Blank face

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  1. Agreed. But there are more boring things to do on a Saturday morning than a fiddle strife.
  2. I think Jacob pointed out quite clearly why it's useless to compare with one singular and particular KuK model out of many different. There were also examples with very squarish shoulders, f.e. here and others more falling, hooked and rounded ff etc. etc. Actuall nobody will find out anymore if the OP was Moravian, Bohemian, Hungarian, Carpathian or whatever regions produced violins. A good lesson not to mention names as example for certain features, somebody will come along trying to nail you (sigh).
  3. Yup, I didn't get the point of excluding something so categorically based on somehow biased ideas.
  4. They had several models, ff patterns etc, so what's the point? At least the OP is doubtlessly within that range. Another 1760 Leidolff :
  5. Maybe we're looking from different ends of the universe at things, so it might be.
  6. JF Leidolff and OP, to illustrate my point:
  7. I'm sorry, but "Amatisè" would incline for me a bit more balance and elegance. Big points/slender tongues/narrow stems would be features pointing to the Viennese school. But it's more to this than one single observation, also model, arching and scroll.
  8. Nonetheless not a bad fiddle, at least much better preserved than the last.
  9. Someone, perhaps Mr R. Whittaker, applied a rather neatly Mittenwald lion head to an ugly Schönbach with painted on flames and tried to sell it as something about 150 years older than it is, that‘s all. Better pull down your flag.
  10. It's just an idea to make the form more following the function.
  11. Just my impression, too, maybe even a bit earlier. The ff look a bit like Leidolff or Thir and the inner scroll windings are showing remains of a dark varnish. The best and most merciful thing to do would be to cover all and everything with a really dark varnish again now.
  12. Maybe he changed at some point to Mittenwald boxes? Don't misunderstand me, there was nothing wrong during this period to start from bought in parts or white boxes. Many makers did alike, usually all of the German "Großstadtgeigen" were made from this (though many makers stated nonetheless "selfmade in all parts") and hearsay knows that this was done in Italy, too. Actually I have such a Big City violin on my bench, made in Lausanne/Switzerland 1910 with a fantastic oil varnish, spectacular woods and I expect it to sound dreamlike once set up neatly. The pinched rib corners clearly identify it as made from a Schönbach box, and though the maker was born in Breslau he probably changed his name later to Alfredo di Formica. Looks like this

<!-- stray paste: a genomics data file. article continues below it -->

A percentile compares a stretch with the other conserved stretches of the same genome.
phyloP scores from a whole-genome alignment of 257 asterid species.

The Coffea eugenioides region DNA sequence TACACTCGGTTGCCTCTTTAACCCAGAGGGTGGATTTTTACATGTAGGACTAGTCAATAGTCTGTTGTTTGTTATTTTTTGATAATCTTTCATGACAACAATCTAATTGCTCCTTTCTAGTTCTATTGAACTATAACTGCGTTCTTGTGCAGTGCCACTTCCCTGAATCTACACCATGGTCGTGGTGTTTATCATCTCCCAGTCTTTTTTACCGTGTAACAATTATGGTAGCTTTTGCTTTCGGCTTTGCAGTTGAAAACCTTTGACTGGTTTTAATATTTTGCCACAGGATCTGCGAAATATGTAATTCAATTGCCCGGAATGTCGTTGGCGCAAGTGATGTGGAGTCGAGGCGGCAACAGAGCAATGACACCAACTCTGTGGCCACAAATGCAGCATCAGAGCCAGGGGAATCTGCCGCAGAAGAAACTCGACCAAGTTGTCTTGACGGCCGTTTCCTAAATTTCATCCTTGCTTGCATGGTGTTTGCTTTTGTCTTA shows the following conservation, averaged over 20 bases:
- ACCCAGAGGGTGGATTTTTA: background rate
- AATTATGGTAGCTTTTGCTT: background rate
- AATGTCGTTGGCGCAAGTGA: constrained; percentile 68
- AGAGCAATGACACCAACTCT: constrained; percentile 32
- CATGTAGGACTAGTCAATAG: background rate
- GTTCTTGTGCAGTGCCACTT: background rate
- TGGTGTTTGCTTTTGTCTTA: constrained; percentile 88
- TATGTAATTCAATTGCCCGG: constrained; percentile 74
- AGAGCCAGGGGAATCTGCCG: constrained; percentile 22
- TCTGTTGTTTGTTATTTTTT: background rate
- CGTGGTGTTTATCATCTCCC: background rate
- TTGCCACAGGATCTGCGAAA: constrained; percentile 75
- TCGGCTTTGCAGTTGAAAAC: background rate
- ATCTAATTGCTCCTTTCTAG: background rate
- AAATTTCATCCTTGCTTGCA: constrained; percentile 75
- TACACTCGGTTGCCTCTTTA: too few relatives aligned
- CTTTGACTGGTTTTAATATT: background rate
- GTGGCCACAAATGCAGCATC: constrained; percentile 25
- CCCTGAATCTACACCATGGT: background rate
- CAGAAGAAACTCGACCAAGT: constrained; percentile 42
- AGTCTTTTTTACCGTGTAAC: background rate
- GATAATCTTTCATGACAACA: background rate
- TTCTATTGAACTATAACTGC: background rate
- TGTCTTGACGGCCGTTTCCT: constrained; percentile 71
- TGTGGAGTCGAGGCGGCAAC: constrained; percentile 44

13. Weight and flexibility can be quite different at this bows. I'm assuming that this model was made by different shops, there were so many that it's always nothing more than blind guessing to put a name on it. Here's a Dodd branded example with a slightly different frog, no "little heel". Was rather light weighted, too, when I recall it correctly.
  14. A friend of mine had a very good Robert Forberger from the 1930ies made after a Guarneri dG model in a typical Czech manner, very similar to a Hubicek (just the golden-orange varnish much nicer); the label printed in yellow-orange. Unfortunately this instruments are much more rare in opposite to the "usual" Schönbach Dutzendware bearing one of the family's labels. Probably it was more easy to make a living dealing with these.
  15. What gives you reason to assume this?